Much of higher academia today is governed by those who are without faith in God. What’s more, they believe that man is capable of understanding fully the world in which he lives in. Or, they believe that one day, humans will be able to explain completely the origin of life through science. There is much wrong with this idea.
In writing “What’s So Great About Christianity,” author Dinesh D’souza discusses evolution and Darwinism. He writes, “Evolution is a scientific theory. Darwinism is a metaphysical stance and a political ideology.” D’souza argues that evolution as a scientific theory has many problems, but even if it is true, it shows merely the mode that God designed. Darwinism, however, is an unscientific, metaphysical theory, that seeks to reject God and replace him with a materialistic view of the world and of life. It does not have as its basis scientific evidence.
The study of prehistory is wrought with more problems than answers. Man attempts to use what is available to him to discover what happened, but in the end, he needs to approach the study of prehistory with humility. Over the last few hundred years, many scientists have come to believe that humans are capable of fully understanding and explaining completely the natural world, including the origin of life and the beginning of the world, without a supernatural power. These scientists take a leap of faith, filling in missing evidence where the scientific evidence can’t fill in the answers.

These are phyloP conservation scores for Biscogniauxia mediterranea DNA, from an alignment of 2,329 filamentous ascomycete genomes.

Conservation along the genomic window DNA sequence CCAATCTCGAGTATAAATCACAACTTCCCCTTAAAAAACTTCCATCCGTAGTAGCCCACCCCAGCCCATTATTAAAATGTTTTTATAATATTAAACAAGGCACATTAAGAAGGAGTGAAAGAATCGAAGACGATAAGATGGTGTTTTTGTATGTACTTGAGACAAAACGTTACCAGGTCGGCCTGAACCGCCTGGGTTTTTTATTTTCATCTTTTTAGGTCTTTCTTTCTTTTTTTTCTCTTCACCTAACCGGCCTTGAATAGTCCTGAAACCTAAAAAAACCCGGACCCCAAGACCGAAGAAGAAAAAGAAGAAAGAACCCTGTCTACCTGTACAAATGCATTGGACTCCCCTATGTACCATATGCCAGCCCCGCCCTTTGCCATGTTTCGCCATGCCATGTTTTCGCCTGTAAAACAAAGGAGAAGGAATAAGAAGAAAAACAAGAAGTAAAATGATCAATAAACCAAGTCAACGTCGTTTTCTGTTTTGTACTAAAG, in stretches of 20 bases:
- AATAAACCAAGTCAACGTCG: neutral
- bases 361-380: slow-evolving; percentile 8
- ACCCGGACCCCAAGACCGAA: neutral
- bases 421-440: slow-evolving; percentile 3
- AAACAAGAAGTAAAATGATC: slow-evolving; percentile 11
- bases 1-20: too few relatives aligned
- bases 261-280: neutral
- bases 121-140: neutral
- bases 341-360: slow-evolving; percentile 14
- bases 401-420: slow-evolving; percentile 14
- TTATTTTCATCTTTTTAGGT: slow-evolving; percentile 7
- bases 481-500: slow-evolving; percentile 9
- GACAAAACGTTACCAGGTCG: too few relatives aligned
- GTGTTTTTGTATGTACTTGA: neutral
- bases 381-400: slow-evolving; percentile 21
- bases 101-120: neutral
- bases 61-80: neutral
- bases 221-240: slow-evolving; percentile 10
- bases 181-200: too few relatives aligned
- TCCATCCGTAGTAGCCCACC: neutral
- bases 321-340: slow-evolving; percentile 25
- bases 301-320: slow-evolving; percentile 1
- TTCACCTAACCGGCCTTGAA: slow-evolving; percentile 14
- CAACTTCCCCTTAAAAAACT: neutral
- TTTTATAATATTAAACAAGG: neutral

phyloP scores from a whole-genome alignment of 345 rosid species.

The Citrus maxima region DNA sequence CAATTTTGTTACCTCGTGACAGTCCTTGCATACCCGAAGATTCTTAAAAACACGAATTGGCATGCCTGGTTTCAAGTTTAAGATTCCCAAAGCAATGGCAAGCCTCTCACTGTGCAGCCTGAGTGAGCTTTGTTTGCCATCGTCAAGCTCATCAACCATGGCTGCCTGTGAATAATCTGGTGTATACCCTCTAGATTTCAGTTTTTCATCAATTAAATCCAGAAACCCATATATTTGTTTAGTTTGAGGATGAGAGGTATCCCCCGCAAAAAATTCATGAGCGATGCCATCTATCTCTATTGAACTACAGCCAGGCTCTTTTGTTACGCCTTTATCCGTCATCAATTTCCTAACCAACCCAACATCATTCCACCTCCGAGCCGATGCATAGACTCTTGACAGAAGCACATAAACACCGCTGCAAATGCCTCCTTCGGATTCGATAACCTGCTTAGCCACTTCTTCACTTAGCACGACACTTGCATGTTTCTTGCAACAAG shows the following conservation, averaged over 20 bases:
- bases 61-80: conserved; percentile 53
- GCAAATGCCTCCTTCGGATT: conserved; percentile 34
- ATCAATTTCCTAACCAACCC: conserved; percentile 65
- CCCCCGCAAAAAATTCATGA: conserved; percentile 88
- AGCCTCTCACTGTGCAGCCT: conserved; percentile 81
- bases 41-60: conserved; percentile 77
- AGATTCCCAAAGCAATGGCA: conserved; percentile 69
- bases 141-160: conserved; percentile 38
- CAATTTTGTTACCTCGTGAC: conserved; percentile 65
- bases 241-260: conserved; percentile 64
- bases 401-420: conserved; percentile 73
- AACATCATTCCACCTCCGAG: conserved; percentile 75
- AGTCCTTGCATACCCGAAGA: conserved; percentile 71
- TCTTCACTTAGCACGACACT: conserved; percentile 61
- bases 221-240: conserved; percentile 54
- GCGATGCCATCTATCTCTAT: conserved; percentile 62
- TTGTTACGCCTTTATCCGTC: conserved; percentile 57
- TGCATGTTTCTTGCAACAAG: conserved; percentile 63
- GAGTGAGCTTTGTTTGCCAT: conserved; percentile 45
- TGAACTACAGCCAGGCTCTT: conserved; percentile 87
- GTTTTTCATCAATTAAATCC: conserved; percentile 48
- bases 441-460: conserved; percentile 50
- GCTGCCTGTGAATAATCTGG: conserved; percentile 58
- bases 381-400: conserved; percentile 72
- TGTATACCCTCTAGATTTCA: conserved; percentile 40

_What great information! I went to the site and checked out the lesson that you had for our Founding Father...amazing. I even passed on the title of the book that Washington read as a young man to my husband and he can't wait to read it - he is a recent American History enthusiast and this was really interesting to him and I. Sincerely, Becky in Ladera Ranch
_John, I just spent the last 30 minutes reading up on your website.
I loved the testimonials, the FAQ section :)
Also, I spent quite a bit of time on George Washington. Wonderfully informative. I can explain to Joseph pretty easily. Also, I just loved the rules of conduct - I didn't quite make it thru them all, but I'll be sure to show them to my girls and have them select the few that they think are the most important. LOVED it.
Thanks for the newsletter!
Teaching with the Take a Stand! series helps me get to know my children and students better and it helps them how to think critically, form historical judgement, and express themselves in speech and in writing.